A Review of the Urban Tarot

I’m coming to you today with a review of a deck I’ve been anticipating for ages: Robin Scott’s Urban Tarot, published by US Games. This deck, much like Courtney Weber’s Tarot of the Boroughs, is a love letter to New York City. Its cards are replete with images of famous New York landmarks and attractions, but also with depictions of ordinary people living their lives in the greatest city in the universe.*

The inside of the deck box reads:

You have been told that there is no magic in your city. You have been told that your world is grey, cold, and sterile. You have heard that the time of miracles has passed, that the wondrous has been forgotten.

What do you believe?

This deck promises to impart the wonder and magic of the city, and it delivers on that promise. It’s a stunning, richly colored Tarot deck illustrated in a vaguely Cubist style; each card looks like a painting that could be found hanging in the Whitney Museum.

The Magician, the Emperor, the Chariot, Art, the Star, and the Aeon.

This deck is loosely in the Thoth tradition. All the cards have Thoth names (e.g. Key XIV is “Art”, the Court hierarchy runs from Knight through Princess, and all the Minor Arcana have keyword titles). The Thoth inspiration is clearer in the Minors, which can get a bit pippy, but in the Major Arcana we see the influence of the city much more than the influence of Aleister Crowley or Lady Frieda Harris.

It’s a beautiful, workable deck for any reader, but many subtle artistic choices will make anyone familiar with New York smile. The Chariot as a yellow taxicab is perfect. The Aeon (Judgment in the RWS tradition) is Ellis Island. Strength, which I’ve not pictured here, shows a woman embracing one of the stone lions in front of the New York Public Library. This really is a New Yorker’s Tarot deck.

The Three of Wands, Six of Wands, and Ten of Wands.

A ridiculous, childlike grin broke out on my face when I saw that the Six of Wands is the finish line of the New York Marathon. It’s just perfect.

The Minor Arcana are loosely organized around shared color schemes, but the color associations are not hard-and-fast. There are a lot of reds and oranges in the Wands, for example, but the Four and Nine of Wands are depicted in much cooler tones of purple and blue.

The Four, Six, and Ten of Cups.

This deck also features, in quite a casual and unobtrusive way, a lovely amount of diversity. We see a variety of racial backgrounds represented, and some gentle nods to LGBT+ inclusivity. The Four of Cups appears to be a gay couple, and the Ten of Cups is a lesbian couple (one of whom appears to be pregnant) at Pride.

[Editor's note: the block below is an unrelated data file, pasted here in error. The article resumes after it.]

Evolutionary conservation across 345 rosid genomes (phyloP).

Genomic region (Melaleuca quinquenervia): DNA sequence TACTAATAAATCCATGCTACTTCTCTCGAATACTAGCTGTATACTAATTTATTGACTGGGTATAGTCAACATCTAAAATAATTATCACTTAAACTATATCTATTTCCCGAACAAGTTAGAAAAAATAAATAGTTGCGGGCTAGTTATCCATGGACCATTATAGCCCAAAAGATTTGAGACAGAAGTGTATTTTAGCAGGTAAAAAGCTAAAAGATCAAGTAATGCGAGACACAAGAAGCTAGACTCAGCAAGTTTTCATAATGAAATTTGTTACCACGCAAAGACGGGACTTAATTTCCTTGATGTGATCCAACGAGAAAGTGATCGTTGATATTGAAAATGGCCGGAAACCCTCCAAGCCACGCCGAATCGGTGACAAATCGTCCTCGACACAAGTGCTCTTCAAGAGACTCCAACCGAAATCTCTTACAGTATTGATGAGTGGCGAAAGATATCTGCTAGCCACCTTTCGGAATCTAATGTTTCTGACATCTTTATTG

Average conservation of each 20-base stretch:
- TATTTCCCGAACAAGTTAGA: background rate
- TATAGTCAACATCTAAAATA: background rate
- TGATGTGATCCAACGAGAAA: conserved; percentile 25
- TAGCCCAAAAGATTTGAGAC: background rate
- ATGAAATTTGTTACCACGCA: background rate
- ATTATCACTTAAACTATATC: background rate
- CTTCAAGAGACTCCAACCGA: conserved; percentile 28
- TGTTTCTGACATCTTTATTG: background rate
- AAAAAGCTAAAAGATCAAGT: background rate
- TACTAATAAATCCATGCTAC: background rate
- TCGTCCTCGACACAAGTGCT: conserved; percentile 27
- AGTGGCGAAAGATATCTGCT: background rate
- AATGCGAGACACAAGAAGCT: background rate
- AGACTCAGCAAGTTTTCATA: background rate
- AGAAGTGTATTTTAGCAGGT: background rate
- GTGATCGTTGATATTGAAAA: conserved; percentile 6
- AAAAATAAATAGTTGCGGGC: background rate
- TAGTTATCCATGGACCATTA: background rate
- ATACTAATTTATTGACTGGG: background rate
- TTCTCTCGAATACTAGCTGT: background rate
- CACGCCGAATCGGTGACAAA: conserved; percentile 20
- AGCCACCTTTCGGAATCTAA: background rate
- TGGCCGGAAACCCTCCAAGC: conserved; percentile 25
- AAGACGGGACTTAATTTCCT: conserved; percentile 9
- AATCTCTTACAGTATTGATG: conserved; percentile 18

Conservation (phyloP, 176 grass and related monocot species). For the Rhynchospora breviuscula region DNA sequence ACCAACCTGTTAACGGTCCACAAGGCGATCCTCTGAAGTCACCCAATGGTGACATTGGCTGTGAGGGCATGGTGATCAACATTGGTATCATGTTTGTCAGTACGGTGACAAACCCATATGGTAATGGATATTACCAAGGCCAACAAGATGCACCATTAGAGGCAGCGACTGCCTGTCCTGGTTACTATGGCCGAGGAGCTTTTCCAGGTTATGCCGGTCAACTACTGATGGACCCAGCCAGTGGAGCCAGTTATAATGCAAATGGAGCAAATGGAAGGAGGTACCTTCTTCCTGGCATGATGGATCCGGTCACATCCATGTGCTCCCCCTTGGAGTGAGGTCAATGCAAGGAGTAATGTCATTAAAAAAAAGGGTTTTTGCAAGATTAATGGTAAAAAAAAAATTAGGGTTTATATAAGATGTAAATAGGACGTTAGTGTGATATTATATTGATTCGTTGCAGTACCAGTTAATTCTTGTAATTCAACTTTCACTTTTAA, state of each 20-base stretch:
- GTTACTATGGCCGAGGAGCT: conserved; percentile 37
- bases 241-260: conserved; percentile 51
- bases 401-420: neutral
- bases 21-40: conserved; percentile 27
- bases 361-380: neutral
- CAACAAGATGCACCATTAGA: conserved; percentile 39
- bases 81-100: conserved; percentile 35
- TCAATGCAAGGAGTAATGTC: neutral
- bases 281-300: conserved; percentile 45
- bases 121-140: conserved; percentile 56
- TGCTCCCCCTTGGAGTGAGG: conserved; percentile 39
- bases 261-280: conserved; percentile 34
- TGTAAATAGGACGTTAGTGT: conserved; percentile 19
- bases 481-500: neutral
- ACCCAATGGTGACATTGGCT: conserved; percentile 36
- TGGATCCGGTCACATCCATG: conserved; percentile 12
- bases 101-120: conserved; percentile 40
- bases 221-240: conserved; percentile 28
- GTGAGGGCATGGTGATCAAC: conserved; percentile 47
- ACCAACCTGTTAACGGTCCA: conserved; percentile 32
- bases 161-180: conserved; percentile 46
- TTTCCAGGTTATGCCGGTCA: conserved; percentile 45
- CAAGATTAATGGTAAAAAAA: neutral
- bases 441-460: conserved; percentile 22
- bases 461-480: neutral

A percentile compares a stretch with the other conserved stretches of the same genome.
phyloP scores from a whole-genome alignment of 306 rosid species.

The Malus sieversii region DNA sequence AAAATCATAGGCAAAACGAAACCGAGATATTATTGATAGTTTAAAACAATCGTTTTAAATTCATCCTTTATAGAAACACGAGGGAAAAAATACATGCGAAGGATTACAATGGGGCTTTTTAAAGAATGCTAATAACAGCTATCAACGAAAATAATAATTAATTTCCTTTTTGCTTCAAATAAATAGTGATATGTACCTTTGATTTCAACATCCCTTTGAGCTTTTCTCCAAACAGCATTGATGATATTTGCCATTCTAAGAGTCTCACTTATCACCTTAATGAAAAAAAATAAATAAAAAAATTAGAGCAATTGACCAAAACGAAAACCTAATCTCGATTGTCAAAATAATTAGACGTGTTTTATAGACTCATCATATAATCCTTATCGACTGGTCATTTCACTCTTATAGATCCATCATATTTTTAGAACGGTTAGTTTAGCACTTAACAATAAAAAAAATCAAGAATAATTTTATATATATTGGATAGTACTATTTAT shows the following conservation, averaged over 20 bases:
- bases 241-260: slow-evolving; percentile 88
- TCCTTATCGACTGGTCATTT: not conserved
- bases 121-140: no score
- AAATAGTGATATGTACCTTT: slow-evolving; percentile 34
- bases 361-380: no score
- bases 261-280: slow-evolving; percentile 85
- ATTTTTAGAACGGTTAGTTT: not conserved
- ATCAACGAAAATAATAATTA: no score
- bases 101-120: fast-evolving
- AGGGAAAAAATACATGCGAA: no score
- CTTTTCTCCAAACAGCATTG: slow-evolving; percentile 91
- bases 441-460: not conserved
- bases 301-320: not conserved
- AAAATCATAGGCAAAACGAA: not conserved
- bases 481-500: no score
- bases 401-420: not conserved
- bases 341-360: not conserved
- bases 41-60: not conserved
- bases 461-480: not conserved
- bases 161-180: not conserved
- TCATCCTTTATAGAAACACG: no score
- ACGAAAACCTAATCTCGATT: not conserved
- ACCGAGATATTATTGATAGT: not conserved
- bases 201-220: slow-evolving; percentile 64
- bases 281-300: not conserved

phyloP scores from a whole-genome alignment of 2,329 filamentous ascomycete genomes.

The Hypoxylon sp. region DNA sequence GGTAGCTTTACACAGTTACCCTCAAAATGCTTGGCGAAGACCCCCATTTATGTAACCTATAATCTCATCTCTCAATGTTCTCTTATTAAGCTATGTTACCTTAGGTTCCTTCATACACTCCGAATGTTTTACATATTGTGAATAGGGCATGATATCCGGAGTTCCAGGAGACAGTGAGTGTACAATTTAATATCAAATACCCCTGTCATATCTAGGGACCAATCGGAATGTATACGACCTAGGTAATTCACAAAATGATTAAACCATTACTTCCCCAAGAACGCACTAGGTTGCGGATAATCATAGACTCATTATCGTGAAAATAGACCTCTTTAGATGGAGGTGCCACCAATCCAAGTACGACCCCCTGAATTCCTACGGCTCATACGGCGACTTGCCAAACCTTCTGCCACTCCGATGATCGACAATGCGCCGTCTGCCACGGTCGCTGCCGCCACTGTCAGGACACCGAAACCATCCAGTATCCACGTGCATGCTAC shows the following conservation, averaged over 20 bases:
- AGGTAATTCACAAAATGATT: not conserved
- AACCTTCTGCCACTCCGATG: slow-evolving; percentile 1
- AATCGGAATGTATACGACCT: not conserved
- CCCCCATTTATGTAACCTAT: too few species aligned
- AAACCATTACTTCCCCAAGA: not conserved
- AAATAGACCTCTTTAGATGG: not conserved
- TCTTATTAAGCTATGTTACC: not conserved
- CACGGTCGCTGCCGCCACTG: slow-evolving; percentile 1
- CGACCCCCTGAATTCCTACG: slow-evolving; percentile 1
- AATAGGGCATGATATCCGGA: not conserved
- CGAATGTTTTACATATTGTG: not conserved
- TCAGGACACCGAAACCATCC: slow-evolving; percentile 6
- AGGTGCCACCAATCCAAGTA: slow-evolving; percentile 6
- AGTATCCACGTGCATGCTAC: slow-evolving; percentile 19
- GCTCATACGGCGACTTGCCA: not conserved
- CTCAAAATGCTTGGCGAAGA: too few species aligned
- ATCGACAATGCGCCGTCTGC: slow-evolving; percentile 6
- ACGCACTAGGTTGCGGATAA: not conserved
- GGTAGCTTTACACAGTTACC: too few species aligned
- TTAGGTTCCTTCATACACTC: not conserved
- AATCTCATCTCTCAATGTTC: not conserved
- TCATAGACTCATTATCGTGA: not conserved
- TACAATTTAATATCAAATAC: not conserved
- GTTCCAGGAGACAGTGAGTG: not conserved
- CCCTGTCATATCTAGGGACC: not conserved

The Ace, Three, and Eight of Swords.

Readers who aren’t familiar with the Thoth system, or who don’t like reading with unillustrated pips, may struggle with some of the Minor Arcana. They are fully illustrated in evocative ways (see the particularly gruesome image on the Three of Swords as an example), but they are unquestionably Thoth-style pips. Many do not feature human characters in any way. They are more readable than the actual Thoth pips, because the card images are still embedded in a modern-day context;** for example, the Four of Swords (titled “Truce”) shows the United Nations General Assembly chamber. Plus, the titles at the tops of the cards can help a novice reader acclimatize to the Thoth system, where some cards have markedly different meanings from the RWS. Nonetheless, this is something to consider if you’re thinking of buying this deck.

The Ace, Four, and Ten of Disks.

And seriously. I can’t emphasize enough how charming I find all the New York references peppered through the deck. The Ten of Disks as the Diamond District? The Ace of Disks as the Atlas at Rockefeller Center? I just love it all—and most importantly, it all works as a Tarot deck. There are a couple of cards (off the top of my head, the Six of Swords, the Knight of Cups, and Death) that I’m ambivalent about, but on the whole, I think Scott has done a tremendous job translating New York into the language of Tarot.

Death, the Knight of Cups, and the Six of Swords.

As a final detail: All of the Court Cards have been given additional titles, based on the personalities they embody and the lives they might live in the city. Above, you can see the Knight of Cups is the Seducer. Some of my favorite others include the Princess of Swords as the Activist, the Queen of Wands as the Public Defender, and the Queen of Cups as the Therapist.

The Knight of Disks (the Gourmet Chef), Queen of Wands (the Public Defender), Prince of Cups (the Filmmaker), and Princess of Swords (the Activist).

I love this deck. It is absolutely everything I had hoped it would be, and I cannot recommend it highly enough. It’s a joyous celebration of Tarot, New York, and art—and I cannot imagine anything better than that.

*Disagree? Fight me.

**I cackled when I saw TV static as the visual representation of the Eight of Swords, which is called “Interference” in the Thoth tradition. Fantastic. Charming. Absolutely friggin’ delightful.

2 thoughts on “A Review of the Urban Tarot

  1. About the art: each of the four suits is actually in a different style/medium. The Swords are clearly paper collage or an imitation of it. The other 3 are harder to analyze, but the Wands look like poster art, the Cups some thick medium like oil paint, and the Disks like watercolor.The Majors seem to be a mix of styles.


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